When we talk about mutual fund investments and the advantages an investor derives from them, we list out a lot of advantages. However, the one that stands out above the rest is diversification. The theory of diversification is very simple. All investments don't do well simultaneously. The normal state is for some investments to do well and for others to not do as well or to even do badly at a given time. If you happen to be over-invested in something that is doing badly at a given time and not at another, then you are going to have a problem.
The promise of diversification is that it saves you from the poor performance of a narrow set of investments. If a particular company or sector is suffering, having only a limited exposure to it helps. Other than sector-wise diversification, it is useful to also diversify with respect to company size, as there may be times when only smaller or larger companies are doing well or poorly. Diversification can also be geographical, and involves investing in foreign stocks, generally through international funds that are offered by Indian fund companies.
Theory and practice
That's the theory. In practice, mutual fund investors deal with funds and not sectors or individual companies. Taking a naive view of what diversification is, many approach diversification by simply buying many funds. This may seem logical: that an investor with just one fund is not diversified; that one with two funds is a little more diversified; and one with 20 funds is extremely diversified. Fund advisors for their part tend to feed this illusion because it is good business.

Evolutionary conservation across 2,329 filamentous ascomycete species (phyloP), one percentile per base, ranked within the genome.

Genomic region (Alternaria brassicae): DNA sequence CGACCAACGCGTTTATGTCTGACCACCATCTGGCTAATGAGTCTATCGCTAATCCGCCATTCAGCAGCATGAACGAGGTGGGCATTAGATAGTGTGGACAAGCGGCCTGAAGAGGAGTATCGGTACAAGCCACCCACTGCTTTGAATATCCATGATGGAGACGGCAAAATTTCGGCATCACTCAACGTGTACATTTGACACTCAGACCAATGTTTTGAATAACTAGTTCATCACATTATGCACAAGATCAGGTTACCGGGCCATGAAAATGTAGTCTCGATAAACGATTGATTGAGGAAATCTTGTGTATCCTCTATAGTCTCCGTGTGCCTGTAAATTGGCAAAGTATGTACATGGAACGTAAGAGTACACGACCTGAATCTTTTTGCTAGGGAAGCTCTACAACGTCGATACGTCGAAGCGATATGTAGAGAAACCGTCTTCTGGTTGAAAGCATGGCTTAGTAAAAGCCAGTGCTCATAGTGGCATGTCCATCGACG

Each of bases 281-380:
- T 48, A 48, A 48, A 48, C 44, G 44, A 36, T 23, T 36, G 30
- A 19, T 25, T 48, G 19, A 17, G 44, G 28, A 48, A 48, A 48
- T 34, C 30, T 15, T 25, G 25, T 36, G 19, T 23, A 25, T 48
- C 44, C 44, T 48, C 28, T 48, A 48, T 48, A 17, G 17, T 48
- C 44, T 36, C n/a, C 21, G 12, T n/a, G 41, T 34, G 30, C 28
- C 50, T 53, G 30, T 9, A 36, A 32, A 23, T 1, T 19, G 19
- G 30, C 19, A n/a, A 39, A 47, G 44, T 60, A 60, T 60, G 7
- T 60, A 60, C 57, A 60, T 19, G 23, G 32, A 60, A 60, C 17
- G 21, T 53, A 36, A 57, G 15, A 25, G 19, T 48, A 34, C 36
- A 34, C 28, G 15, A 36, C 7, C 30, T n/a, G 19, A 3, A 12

The result is that it is actually not unusual to find portfolios with 20 or 30 funds. And the investor is perfectly satisfied in their portfolio being so 'well-diversified'! However, the fact is that since funds are themselves invested in a large number of stocks or bonds or both, adding funds to your portfolio after a certain point does not materially add to the degree of safety of your investments. It even compromises their manageability. To sum it up, diversification is not a goal in itself. It has the downside of adding to your workload. You should do the minimum required and no more. So what is this minimum level of diversification? And how do you ensure that the diversification is real and not illusory?
Whether a portfolio is well-diversified or not is a matter of degree. Perfect delinking of the various components of your investments may not be possible. All parts of the economy are after all related, and a broad, severe crisis of the kind the world saw in 2008 will affect everything. In theory, though, the holy grail of diversification is to spread your money across negatively-correlated types of investments. Negative correlation means that when one goes up, the other comes down. Unfortunately, this would mean that some part of your portfolio will always perform badly.
Realistically, diversification is a defensive strategy that is only partially successful only part of the time. But don't dismiss it, as it is much better than being defenceless.
This story first appeared in January 2014.